Review: Other Desert Cities

I’m so thrilled that 2011 can be marked as the year that two very promising American playwrights crossed over into visibly being really great writers. David Lindsay-Abaire did it on Broadway in the spring with Good People, and Jon Robin Baitz did it Off-Broadway with Other Desert Cities. I rarely miss anything on Broadway, so I knew about Lindsay-Abaire’s triumph first-hand. I heard Baitz’s triumph trumpeted frequently by people whose taste I trusted, so I was very much looking forward to the inevitable Broadway transfer of Other Desert Cities. I was not disappointed.

In Other Desert Cities, writer Brooke Wyeth (Rachel Griffiths) reunites with her parents (Stockard Channing and Stacy Keach), former members of Ronnie and Nancy Reagan’s inner circle, her brother (Thomas Sadoski) and her aunt (Judith Light), in Palm Springs, to celebrate Christmas 2004. Six years after writing a hit novel, Brooke announces that she is about to publish a memoir focusing on an explosive chapter in the family’s history, throwing the holiday reunion into turmoil, as the Wyeth family struggles to come to terms with their past.

This is first-rate, intelligent family drama, as powerful in its own way as Tracy Letts’s breakthrough August: Osage County – and more tightly written. Political hot-button issues of all sorts are raised, their personal dimensions smartly explored – the comparisons and contrasts between the personal and the political are thoroughly worked over – and no easy answers are offered (though Baitz resolves the family stories in ways that feel earned, honest, and satisfying).

Rachel Griffiths is terrific as Brooke, and Stockard Channing is frighteningly accurate as she charts the shifting perspectives of Brooke’s mother Polly, a Texas Republican who also happens to be a Jewish ex-screenwriter, full of all kinds of surprises. The most compellingly writen character of all, though, is Polly’s fuck-up liberal sister Silda, which Judith Light plays to perfection. Ladies and gentlemen, I give you the first serious contender for 2012’s Best Play Tony.

For tickets, click here.

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Review: Chinglish

While visiting mainland China some years back, playwright David Henry Hwang was invited to see a new arts center in a large provincial city. He was very impressed with the state-of-the-art facility; he was also thoroughly taken aback by the embarassing mistranslations between English and Chinese that populated the signs at this otherwise immaculately turned out center.

In Chinglish, Hwang explores the deeper problems that these mistranslations point towards, while also exploiting the hilarious misunderstandings they engender for maximum comic effect. American businessman Daniel Cavanaugh (Gary Wilmes) – owner of a sign-making business – knowing nothing about either the culture of China or its language, seeks a relationship with government officials, hoping to expand his market. Along the way, he becomes involved in an intrigue with the guarded, mysterious Xi Yan (Jennifer Lim).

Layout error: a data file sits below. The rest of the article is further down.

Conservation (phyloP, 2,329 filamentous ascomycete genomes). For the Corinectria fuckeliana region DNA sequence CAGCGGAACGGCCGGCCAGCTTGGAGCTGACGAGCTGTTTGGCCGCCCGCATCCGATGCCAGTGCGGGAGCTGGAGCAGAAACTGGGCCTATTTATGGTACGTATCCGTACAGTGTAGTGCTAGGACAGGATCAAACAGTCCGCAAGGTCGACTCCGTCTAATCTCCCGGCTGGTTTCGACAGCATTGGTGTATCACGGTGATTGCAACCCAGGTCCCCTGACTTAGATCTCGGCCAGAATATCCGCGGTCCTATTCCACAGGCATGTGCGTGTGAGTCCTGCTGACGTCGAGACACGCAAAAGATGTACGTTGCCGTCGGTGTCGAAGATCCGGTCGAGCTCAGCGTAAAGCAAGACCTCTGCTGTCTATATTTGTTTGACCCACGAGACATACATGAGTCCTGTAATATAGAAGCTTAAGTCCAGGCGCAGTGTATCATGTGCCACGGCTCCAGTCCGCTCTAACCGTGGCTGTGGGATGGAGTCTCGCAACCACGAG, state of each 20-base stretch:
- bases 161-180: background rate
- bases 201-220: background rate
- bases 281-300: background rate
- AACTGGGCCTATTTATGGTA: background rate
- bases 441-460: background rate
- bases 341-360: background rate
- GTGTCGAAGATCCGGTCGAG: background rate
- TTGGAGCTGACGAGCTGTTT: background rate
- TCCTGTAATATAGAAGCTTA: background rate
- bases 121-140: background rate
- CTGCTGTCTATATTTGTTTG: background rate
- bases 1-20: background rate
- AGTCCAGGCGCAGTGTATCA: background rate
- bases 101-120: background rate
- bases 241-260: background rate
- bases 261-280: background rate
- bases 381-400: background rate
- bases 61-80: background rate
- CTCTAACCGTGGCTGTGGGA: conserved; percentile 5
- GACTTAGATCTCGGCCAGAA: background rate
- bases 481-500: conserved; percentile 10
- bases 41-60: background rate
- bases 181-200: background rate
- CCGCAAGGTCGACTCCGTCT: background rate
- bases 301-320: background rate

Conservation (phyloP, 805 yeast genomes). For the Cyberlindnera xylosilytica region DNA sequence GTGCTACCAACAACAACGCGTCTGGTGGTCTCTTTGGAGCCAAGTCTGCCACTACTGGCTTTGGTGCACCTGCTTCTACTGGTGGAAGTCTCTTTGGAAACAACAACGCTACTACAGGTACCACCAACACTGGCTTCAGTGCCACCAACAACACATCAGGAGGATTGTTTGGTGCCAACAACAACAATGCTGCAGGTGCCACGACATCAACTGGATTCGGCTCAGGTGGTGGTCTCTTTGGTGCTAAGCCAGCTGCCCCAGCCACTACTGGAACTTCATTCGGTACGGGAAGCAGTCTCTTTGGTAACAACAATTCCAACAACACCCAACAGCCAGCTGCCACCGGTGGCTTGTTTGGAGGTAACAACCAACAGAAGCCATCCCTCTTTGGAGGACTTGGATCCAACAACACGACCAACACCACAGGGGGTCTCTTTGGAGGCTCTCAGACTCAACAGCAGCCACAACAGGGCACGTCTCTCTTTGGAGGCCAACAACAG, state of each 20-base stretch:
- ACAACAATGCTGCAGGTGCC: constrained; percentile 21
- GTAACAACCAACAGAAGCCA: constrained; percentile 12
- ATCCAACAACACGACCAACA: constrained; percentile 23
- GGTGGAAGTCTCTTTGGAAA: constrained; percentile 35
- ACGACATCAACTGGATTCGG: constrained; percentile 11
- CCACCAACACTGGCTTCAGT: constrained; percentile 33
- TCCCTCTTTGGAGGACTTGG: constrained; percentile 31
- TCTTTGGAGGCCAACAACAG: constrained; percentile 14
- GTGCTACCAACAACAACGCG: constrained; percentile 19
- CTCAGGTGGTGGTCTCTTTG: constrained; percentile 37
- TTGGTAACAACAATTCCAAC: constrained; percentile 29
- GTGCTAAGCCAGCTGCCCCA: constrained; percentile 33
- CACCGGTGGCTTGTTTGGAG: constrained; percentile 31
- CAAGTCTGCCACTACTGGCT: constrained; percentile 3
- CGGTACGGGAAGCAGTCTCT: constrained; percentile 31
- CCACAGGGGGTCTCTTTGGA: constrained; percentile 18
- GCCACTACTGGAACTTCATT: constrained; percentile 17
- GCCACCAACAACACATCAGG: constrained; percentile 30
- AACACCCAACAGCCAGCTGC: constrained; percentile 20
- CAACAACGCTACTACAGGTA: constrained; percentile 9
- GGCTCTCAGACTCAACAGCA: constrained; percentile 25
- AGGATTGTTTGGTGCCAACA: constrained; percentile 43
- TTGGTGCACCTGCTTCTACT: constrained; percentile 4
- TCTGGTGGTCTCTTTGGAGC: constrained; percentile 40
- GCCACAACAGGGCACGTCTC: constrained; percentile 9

Lim and Wilmes play out the complicated relationship between Daniel and Xi with great attention to detail, not letting a stitch drop when it comes to the social and moral implications of what goes on between them. Leigh Silverman’s taut direction helps a lot, too, filling out the third dimension in Hwang’s occasionally over-schematic script.

Chinglish is also an impressively designed show: Anita Yavich’s costumes make droll points about the fetishization of Chinese culture by Westerners and vice versa. David Korins’ double-turntable set is a marvel, especially when moving in sync with sound designer Darron L. West’s pungent musical selections.

The surtitle projections by Jeff Sugg and Shawn Duan – an essential part of a show where a large percentage of dialogue is in Chinese – are mercifully clear, but the need to focus on them for long periods of time can be a bit headache inducing. Chinglish is intelligent and insightful, but wears its smarts lightly. All in all, a brisk, engaging comedy with some serious issues on its mind.

For tickets, click here.

Review: Venus In Fur

How do you adapt one of the cornerstones of kinky culture, without creating pornography? Playwright David Ives has come up with a very creative solution for this smart, sexy show, by showing us an extended, out-of-control audition in which a director and an actress act out the major scenes in Venus in Fur, a watershed 1870 novel by Leopold von Sacher-Masoch – a book so sexually ahead of its time that the word “masochism” was derived from the author’s name.